Automakers Want to Keep 5.9 GHz for Transportation

The Association of Global Automakers, The Alliance of Automobile Manufacturers, The Intelligent Transportation Society of America, The 5G Automotive Association and The American Association of State Highway and Transportation Officials strongly support preserving the full 5.9 GHz band for transportation safety use, as it has been allocated.

“The decision to shrink the amount of airwaves devoted to auto safety is directly at odds with what federal highway safety officials are recommending and threatens to throw advancements in personal safety into reverse. At the same time the spectrum giveaway was being proposed, officials from the U.S. Department of Transportation and the National Highway Traffic Safety Administration testified in the Senate that the entire auto safety spectrum is critical to highway safety for both urban and rural areas. Choosing faster downloads over saving human lives is simply the wrong decision.”

Across the country today, V2X applications are being deployed on the 5.9 GHz spectrum. The Safety Spectrum should be reserved for advancements in safety and saving human lives.”

Our members are actively developing technologies, and own and operate critical highway and other transportation infrastructure that connects vehicles to vehicles, to other road users, and to their environment to help reduce crashes. Connected vehicle and infrastructure technology includes vehicle communication with bicyclists, pedestrians, traffic lights, and advanced alerts of hazards like ice on roadways, commonly known as vehicle-to-everything (V2X). Additionally, they can enhance automated driving systems, which hold the promise to provide numerous economic, environmental, and societal benefits, such as decreased congestion and fuel consumption, and increased access for the elderly and disabled.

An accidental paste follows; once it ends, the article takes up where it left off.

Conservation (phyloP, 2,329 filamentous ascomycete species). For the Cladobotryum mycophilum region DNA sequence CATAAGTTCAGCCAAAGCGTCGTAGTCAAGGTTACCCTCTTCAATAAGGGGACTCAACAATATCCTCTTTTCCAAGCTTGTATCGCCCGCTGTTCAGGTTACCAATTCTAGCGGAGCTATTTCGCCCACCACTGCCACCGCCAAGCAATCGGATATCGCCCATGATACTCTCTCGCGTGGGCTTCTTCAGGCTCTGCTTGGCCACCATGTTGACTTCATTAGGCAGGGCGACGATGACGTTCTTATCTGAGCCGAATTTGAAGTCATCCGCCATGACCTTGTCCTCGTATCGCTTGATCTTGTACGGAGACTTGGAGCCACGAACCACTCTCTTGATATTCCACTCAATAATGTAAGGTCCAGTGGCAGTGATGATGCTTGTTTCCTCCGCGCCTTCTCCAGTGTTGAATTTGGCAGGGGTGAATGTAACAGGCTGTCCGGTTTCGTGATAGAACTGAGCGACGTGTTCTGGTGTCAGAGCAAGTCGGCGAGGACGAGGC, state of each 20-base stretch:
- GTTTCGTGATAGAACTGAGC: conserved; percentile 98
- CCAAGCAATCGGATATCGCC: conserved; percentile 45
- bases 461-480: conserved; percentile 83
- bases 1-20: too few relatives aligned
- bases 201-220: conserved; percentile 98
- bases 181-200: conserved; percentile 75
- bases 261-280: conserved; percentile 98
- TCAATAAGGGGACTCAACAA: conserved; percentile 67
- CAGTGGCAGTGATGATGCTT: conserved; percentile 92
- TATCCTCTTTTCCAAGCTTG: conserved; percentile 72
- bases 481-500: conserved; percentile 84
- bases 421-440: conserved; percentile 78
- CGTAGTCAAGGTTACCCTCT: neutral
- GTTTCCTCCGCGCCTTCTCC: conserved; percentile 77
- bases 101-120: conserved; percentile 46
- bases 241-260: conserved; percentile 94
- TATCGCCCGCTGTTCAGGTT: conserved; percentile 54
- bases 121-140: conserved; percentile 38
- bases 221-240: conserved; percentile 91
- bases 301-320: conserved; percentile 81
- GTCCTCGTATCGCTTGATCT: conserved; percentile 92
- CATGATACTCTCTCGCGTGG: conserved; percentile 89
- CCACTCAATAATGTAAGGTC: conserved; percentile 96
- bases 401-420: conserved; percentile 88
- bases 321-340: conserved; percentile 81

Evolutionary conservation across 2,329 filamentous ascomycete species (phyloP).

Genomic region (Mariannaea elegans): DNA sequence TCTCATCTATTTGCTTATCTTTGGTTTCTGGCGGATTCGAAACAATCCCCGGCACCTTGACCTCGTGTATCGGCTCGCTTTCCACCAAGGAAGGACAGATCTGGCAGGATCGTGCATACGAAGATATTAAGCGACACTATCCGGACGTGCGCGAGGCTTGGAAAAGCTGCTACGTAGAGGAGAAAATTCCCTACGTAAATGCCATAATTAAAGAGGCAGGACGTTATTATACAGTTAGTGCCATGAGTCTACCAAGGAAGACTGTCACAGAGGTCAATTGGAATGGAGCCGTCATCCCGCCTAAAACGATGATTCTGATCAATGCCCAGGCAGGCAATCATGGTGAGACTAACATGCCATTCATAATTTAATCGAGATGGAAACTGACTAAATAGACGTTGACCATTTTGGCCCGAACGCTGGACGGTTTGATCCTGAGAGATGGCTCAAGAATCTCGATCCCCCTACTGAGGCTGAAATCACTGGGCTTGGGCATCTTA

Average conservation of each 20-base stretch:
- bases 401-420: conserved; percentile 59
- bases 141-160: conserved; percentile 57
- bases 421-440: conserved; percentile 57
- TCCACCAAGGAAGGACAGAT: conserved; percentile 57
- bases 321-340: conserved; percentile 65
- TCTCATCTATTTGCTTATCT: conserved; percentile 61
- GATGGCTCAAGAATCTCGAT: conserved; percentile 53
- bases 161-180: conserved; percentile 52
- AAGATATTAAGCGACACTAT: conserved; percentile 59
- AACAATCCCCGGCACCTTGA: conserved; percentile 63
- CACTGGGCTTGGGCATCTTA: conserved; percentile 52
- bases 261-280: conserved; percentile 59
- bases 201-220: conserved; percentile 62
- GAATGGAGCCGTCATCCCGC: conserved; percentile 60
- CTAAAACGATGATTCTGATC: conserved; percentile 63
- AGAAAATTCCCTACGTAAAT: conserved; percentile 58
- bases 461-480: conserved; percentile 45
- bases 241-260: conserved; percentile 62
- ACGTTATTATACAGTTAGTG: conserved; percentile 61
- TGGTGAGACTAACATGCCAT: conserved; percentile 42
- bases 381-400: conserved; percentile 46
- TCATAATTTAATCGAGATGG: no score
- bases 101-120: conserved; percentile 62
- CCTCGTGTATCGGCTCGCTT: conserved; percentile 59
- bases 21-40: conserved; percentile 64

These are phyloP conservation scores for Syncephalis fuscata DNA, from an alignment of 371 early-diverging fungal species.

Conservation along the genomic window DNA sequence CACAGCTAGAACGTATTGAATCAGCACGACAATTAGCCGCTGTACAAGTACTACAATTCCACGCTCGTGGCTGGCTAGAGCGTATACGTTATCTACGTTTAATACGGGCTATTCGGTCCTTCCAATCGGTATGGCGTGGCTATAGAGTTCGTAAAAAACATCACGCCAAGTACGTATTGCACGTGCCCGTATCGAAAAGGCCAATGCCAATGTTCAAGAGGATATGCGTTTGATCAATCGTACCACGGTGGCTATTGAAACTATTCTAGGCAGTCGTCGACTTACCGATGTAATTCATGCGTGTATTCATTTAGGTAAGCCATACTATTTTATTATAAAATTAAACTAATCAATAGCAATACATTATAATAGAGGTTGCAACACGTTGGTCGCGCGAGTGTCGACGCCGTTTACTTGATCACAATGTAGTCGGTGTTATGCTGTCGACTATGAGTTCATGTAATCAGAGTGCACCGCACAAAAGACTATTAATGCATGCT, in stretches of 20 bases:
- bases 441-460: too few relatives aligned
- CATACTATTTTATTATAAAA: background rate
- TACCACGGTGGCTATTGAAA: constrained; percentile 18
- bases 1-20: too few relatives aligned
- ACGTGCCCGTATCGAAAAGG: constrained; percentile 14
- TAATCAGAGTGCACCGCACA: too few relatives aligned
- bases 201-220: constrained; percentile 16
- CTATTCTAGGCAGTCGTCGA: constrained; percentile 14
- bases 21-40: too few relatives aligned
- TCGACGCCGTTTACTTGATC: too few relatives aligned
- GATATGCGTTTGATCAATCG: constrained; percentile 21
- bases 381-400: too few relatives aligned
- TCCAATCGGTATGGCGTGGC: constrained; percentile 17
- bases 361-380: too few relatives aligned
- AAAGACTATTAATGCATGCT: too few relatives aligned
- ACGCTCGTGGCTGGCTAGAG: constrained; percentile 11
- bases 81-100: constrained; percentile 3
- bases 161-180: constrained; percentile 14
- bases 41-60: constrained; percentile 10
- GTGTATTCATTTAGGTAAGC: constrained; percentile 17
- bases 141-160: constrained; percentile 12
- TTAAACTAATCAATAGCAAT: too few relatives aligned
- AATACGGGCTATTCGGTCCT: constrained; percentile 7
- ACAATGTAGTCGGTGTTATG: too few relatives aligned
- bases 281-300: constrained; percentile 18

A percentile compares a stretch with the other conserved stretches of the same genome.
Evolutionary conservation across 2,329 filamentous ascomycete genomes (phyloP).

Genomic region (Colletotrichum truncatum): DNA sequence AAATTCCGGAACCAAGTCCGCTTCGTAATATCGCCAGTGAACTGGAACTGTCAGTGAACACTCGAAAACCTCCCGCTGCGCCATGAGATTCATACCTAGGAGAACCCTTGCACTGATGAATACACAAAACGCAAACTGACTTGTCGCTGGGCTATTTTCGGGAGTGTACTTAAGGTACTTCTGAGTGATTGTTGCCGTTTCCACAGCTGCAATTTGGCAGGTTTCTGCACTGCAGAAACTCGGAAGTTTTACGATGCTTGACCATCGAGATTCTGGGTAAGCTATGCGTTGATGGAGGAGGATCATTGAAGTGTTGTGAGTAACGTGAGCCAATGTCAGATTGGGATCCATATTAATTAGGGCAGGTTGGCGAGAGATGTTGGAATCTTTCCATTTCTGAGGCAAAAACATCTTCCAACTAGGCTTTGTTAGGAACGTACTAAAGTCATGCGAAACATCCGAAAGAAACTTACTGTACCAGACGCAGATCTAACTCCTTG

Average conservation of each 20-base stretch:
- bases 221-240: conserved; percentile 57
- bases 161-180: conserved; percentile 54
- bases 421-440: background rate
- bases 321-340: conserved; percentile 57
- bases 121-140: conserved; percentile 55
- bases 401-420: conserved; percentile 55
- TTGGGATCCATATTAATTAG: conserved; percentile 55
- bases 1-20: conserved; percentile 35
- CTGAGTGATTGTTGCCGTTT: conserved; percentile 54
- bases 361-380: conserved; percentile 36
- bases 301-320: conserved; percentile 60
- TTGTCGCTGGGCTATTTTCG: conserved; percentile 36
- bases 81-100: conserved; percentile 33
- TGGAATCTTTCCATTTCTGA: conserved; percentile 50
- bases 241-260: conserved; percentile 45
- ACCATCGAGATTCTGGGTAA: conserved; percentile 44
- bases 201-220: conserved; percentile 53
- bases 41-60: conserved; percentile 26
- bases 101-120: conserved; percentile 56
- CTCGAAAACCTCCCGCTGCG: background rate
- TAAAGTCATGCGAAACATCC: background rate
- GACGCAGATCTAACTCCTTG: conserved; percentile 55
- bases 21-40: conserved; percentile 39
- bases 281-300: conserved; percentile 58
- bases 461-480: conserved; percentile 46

The entire 5.9 GHz band is needed to achieve the full benefit of these communication technologies in the years to come. These safety innovations require dedicated spectrum to ensure they work right every time without signal interference. Millions of dollars have already been invested in this effort, including incorporating connected vehicle technologies into infrastructure.

We are on the cusp of a major breakthrough in vehicle connectivity and safety innovations. With significant past and present investments in connected vehicle innovations, V2X technologies are already being deployed for the purposes of improving road safety. This will only continue moving forward. With 37,133 deaths on U.S. roadways last year alone, we must take every opportunity to save the lives of road users. Connected vehicle technologies offer the U.S. a powerful set of tools to save lives, but only if these technologies are given the ability to progress. We support protecting the entire 5.9 GHz band for transportation safety applications. Any unlicensed use in the band should be done without harmful interference to the incumbent technology or other intelligent transportation systems technologies.”

The other option is C-V2X technology.

“Back in 1999, the FCC allocated 75 megahertz of spectrum in the 5.9 GHz band for a service called Dedicated Short-Range Communications. Commonly known as DSRC, this technology was intended to enable ubiquitous transportation and vehicle-related communications.But results haven’t matched that intent. Here we are, two decades later, and the situation can at best be described as “promise unfulfilled.” DSRC has evolved slowly. It’s not widely deployed. And in the meantime, a wave of new transportation communication technologies has emerged,” Commissioner Anjit Pai said in a speech.